LONDON Aug 12 Britain said on Tuesday it would
suspend 12 licences to export military items to Israel,
including tank, aircraft and radar parts, if hostilities with
Hamas in Gaza resumed, citing concerns the exports may be used
to breach international laws.
Britain said last week it was reviewing all arms export
licences to Israel after fierce fighting which has resulted in
heavy civilian casualties in the Palestinian enclave of Gaza.
That review concluded on Tuesday that 12 licences would be
temporarily suspended pending further investigation if the
current truce breaks down and heavy fighting resumes.
"The UK government has not been able to clarify if the
export licence criteria are being met," Business Secretary Vince
Cable said in a statement.
"In light of that uncertainty, we have taken the decision to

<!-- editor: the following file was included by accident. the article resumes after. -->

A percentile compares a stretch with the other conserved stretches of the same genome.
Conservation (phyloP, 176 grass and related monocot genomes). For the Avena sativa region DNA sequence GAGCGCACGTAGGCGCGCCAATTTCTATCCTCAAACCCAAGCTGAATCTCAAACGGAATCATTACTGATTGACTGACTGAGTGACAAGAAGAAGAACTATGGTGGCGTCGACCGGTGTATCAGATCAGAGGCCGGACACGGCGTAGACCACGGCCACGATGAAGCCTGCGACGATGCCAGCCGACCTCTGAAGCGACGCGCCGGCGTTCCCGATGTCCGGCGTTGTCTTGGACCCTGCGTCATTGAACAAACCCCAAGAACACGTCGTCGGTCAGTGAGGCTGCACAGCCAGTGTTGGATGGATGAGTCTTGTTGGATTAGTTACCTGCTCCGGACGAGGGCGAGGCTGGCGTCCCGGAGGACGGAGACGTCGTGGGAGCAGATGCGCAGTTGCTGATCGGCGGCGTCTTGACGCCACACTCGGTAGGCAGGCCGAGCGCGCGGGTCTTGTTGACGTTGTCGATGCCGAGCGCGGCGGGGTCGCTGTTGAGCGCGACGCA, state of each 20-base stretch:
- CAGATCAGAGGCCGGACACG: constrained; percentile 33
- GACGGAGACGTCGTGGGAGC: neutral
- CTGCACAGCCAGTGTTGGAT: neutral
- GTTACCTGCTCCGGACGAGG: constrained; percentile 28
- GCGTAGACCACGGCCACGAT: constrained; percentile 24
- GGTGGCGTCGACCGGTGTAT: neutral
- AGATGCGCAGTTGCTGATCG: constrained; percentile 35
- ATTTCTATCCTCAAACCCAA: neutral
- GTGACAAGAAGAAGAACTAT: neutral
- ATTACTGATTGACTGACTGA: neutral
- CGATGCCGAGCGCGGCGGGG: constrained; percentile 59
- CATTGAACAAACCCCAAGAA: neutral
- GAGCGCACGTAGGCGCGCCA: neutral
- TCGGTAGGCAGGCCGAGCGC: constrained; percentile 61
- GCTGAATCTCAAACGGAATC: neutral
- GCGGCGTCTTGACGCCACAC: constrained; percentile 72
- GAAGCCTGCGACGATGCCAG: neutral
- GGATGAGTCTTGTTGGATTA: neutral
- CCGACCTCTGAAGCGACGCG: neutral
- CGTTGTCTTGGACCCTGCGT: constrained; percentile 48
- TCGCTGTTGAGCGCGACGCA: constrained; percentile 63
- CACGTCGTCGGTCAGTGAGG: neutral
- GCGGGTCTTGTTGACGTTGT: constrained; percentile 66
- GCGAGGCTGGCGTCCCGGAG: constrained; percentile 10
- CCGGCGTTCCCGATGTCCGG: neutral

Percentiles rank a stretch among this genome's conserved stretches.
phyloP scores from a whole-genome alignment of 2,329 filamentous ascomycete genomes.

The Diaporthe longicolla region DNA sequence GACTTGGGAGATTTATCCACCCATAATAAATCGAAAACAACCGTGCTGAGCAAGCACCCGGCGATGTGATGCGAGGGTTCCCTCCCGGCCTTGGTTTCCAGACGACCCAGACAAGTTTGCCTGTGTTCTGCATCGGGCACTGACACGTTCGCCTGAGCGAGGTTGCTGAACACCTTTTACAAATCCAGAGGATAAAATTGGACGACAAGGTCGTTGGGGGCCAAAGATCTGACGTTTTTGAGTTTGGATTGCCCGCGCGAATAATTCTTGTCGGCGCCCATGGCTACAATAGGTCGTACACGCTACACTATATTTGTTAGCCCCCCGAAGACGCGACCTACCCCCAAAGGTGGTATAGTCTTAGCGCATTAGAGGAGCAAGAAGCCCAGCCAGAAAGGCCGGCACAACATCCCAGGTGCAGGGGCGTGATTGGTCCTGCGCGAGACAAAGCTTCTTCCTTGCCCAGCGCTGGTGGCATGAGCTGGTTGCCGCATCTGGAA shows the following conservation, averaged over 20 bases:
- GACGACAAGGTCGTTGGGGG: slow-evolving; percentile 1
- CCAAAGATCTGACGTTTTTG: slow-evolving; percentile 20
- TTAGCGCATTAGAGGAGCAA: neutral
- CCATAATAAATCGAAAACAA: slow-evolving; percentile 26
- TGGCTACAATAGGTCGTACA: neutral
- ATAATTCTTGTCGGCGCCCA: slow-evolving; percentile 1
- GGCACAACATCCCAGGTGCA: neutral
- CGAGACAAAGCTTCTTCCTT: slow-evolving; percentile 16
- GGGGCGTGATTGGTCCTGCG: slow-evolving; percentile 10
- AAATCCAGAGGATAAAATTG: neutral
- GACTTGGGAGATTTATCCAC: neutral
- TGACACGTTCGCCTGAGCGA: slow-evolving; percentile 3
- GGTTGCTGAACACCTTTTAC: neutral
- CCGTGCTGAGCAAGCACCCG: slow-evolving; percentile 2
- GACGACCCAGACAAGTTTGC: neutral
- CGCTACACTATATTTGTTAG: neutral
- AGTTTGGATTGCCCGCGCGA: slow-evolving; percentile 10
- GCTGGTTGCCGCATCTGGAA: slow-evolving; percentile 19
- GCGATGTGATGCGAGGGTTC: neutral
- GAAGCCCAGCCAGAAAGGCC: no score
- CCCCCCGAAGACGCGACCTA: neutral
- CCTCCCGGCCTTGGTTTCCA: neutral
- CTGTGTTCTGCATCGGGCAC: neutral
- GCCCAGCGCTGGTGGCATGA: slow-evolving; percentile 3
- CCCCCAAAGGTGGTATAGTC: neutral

suspend these existing export licences in the event of a
resumption of significant hostilities."
Israel says its operation in Gaza is self-defence, aimed at
stopping rockets being fired from the enclave by Islamist
According to a report by a British parliamentary committee
last month, outstanding government-approved contracts for export
of dual use or military goods to Israel are worth more than 7.8
billion pounds ($13 billion). These include contracts to supply
body armour, drone components and missile parts.
Cable's department said the vast majority of export licences
were not for items that could be used by Israeli forces in its
operations in Gaza, but it was unable to immediately confirm the
value of the licences that could be suspended.
Britain said that the suspensions would not include
components for Israel's "Iron Dome" system which protects the
country from rockets fired by Hamas.
Last week Sayeeda Warsi, a senior Foreign Office minister,
resigned, accusing Prime Minister David Cameron's government of
taking a "morally indefensible" approach on Gaza.
(Reporting by William James; Editing by Robin Pomeroy)